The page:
LGBTQIA resource center to open this spring

After several years of lobbying by various student groups and cooperation between several campus offices, the Tech LGBTQIA Resource Center is built and set to open later in the spring. The resource center will provide institutional support, event coordination and information to students identifying as gay, lesbian, transexual or as part of another sexual minority.

The office for the resource center has already been built in the Smithgall Student Services Building, and its services will be available for students after a director has been named and has arrived at Tech.

“The ideal start date for the new inaugural LGBT director would be March 1st, but I would want the candidate to be able to give their previous institution ample warning of their departure as well as being able to find a place to stay in Atlanta,” said Stephanie Ray, Associate Dean of Students and Director of Diversity Programs.

Support for an institutional resource specifically for LGBT students has been building in recent years. During their successful election for Undergraduate Student Body President and Executive Vice President last spring, Nick Picon and Lucy Tucker emphasized the need for the resource, making it one of the key planks to their platform.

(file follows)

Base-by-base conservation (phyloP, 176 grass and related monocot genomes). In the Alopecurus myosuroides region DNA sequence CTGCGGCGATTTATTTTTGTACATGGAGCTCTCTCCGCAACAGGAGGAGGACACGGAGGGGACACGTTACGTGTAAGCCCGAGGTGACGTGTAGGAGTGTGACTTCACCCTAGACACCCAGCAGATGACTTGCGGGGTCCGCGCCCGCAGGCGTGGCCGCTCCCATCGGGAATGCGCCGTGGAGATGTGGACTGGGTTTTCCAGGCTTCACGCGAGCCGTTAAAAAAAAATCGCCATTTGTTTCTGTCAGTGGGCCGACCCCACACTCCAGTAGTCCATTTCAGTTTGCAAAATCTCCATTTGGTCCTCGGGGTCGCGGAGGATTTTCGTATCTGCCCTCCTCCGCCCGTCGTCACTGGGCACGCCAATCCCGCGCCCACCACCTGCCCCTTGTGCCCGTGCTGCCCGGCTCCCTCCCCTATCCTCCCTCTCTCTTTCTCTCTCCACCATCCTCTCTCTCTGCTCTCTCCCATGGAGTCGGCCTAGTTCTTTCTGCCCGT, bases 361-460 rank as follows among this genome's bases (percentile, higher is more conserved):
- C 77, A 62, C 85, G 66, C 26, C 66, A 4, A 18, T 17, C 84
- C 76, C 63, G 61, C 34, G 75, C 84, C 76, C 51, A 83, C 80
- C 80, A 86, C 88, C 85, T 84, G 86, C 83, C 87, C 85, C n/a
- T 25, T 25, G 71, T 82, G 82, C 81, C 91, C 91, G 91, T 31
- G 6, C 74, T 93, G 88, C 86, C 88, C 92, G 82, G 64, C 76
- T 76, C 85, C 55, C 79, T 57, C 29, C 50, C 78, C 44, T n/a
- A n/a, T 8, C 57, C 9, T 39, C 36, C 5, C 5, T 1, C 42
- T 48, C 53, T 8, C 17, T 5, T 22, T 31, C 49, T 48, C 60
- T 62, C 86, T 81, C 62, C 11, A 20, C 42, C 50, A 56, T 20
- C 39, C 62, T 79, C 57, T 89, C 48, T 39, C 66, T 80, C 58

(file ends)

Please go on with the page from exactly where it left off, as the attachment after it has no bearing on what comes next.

“I honestly didn’t think I would see it in my time as a student, I thought at the very least we’d get the ball rolling towards something in five or ten years,” said Kate Harlan, President of Pride Alliance. “[We] owe a lot to Nick Picon and his team and making this a concern of theirs, which really helped it get through to the administration.”

Before the resource center was announced, Tech was one of two peer-group institutions to not have a dedicated resource for LGBT students. Although students have been able to receive support from student resources such as Pride Alliance and campus resources such as the Women’s Resource Center and the office of the Dean of Students, many felt that the lack of a central institution created issues that makes it difficult for LGBT students.

“Because [LGBT support] is not solely what I do, those programs and services are not coordinated as well as they could be,” said Ray. “The office will give these programs and services… stability, and credibility and accountability.”

According to Harlan, Pride Alliance is a major resource for LGBT students, who often coming to her and other Pride officers with problems they have. Although they are able to give  advice from their own experience and refer them to campus services such as Dean Ray’s office and Counseling Center, Harlan says that Pride is often overwhelmed and do not have the training necessary to help students with sometimes serious problems.

“[The resouce center will] provide support from the institution to the students and also to support the students in getting what they need from the institution,” Harlan said. “[It will be] the voice of queer students; often those voices are hard to hear.”

Interviews of the three candidates for the director of the center will occur on the 22nd, 23rd and 27th of this month, and students will have the opportunity to speak with the candidates and hear their presentations. A selection committee, which includes one graduate and two undergraduate students, will state their recommendation with the final decision being made by vice presidents William Schafer and Archie Ervin.